But while odor is very real, the real issues are environmental: technical regulatory procedures, environmental impact assessments, dust emissions and filtering equipment and fly ash disposal. These are the real problems.

Take fly ash as an example. It refers to the residue collected by the flue gas purification system of a solid waste incineration power plant. It's included in the national list of hazardous waste and is primarily disposed of in landfills.

Landfills can only be used for a limited number of years, yet dioxin and heavy metal in fly ash contamination can persist for up to 100 years. Their long-term accumulation will bring huge potential risks.

Meanwhile, as China's environmental NGO reports show, there are serious pollution issues among country's operating incinerators. Chen Liwen visited the communities of a dozen incinerators and found that even those hyped as "transparent and model" unlawfully churn out fly ash and other pollutants.

The bad faith of waste incineration operators and regulatory authorities is discrediting the sector. Zhang Yi, director of Shanghai's Environmental Engineering Design Research Institute, says that involved parties always promise to conform to regulations when building city facilities such as garbage transfer stations and landfills. But eventually there's always a problem that leads to public backlash.

How to move forward

Zhang estimates that in the next two decades, the number of incinerators will increase to more than 1,000, five times the current number. And with it will come more NIMBY protests from worried parents — and concerned homeowners.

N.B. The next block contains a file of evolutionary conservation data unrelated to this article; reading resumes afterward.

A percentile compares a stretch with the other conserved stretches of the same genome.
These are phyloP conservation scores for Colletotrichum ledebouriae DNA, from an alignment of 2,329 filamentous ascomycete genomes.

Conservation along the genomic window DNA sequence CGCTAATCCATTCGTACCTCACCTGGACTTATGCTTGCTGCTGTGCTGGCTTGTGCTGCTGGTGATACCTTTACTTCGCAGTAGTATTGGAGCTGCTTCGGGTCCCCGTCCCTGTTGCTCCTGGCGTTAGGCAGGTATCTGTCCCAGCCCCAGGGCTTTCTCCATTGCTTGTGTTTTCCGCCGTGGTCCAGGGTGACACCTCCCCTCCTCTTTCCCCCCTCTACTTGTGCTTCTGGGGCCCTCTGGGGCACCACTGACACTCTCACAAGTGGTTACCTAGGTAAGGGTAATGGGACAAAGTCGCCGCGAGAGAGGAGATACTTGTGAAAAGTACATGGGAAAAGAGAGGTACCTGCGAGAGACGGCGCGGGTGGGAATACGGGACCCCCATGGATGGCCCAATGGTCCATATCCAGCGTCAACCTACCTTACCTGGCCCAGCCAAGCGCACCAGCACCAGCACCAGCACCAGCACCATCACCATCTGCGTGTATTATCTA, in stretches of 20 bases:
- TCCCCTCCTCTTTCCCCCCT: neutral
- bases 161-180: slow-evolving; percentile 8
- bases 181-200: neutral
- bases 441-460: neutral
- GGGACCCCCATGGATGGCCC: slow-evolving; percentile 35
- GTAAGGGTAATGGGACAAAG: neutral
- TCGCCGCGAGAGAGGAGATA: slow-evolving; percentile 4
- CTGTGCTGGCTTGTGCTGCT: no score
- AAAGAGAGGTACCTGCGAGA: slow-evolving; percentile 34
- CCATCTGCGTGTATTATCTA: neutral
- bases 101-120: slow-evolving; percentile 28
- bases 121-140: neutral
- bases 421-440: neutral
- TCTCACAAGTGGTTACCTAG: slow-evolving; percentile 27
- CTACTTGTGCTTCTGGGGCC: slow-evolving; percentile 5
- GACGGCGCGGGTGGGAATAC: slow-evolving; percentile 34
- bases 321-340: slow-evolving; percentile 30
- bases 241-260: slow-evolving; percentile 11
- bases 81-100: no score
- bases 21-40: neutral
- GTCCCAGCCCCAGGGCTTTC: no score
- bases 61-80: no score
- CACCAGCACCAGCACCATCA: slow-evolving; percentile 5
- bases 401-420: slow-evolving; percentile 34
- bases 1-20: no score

"Even if the concern about the impact on health is solved, people will still worry about their economic loss," he says. "Therefore, to really solve the conflicts, certain compensation mechanisms must be put in place, through a reduction in electricity prices, the building of public facilities, as well environmental improvement of the concerned community."

Chinese reliance on these plants represents just one-tenth of other advanced countries. "Their core technology and equipment are more or less the same," one expert says. "The cost of human resources is slightly different. The greatest difference is that, for example, in Japan, they invest in environmental discharges regardless of the cost, and actively contribute to the local community as payback."

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FOCUS: Russia-Ukraine War

Ukraine Is Turning Into A "New Israel" — Where Everyone Is A Soldier

From businessmen to farmers, Ukrainian society has been militarizing for the past six months to defend its sovereignty. In the future it may find itself like Israel, permanently armed to protect its sovereignty.

Ukrainian civilians learn how to shoot and other military skills at a shooting range in Lviv on July 30, 2022.

Guillaume Ptak

KYIV — The war in Ukraine has reached a turning point. Vladimir Putin's army has suffered its worst setback since the beginning of the invasion. The Russian army has experienced a counter-offensive that many experts consider masterful, so it must retreat and cede vast territories to its opponent.

The lightning victory that the head of the Kremlin had dreamed of never took place. The losses are considerable — Ukrainian troops on the battlefield now outnumber the Russians.

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On April 5, Ukrainian President Volodymyr Zelensky predicted that at the end of the conflict, Ukraine would become a "big Israel". In an interview with Ukrainian media, he said then, "In all the institutions, supermarkets, cinemas, there will be people with weapons."

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Having long since swapped his suit and tie for a jacket or a khaki T-shirt during his public appearances, Zelensky has undeniably become one of the symbols of this growing militarization of Ukrainian society. However, the president claimed that Ukraine would not become an "authoritarian" regime: "An authoritarian state would lose to Russia. Ukrainians know what they are fighting for."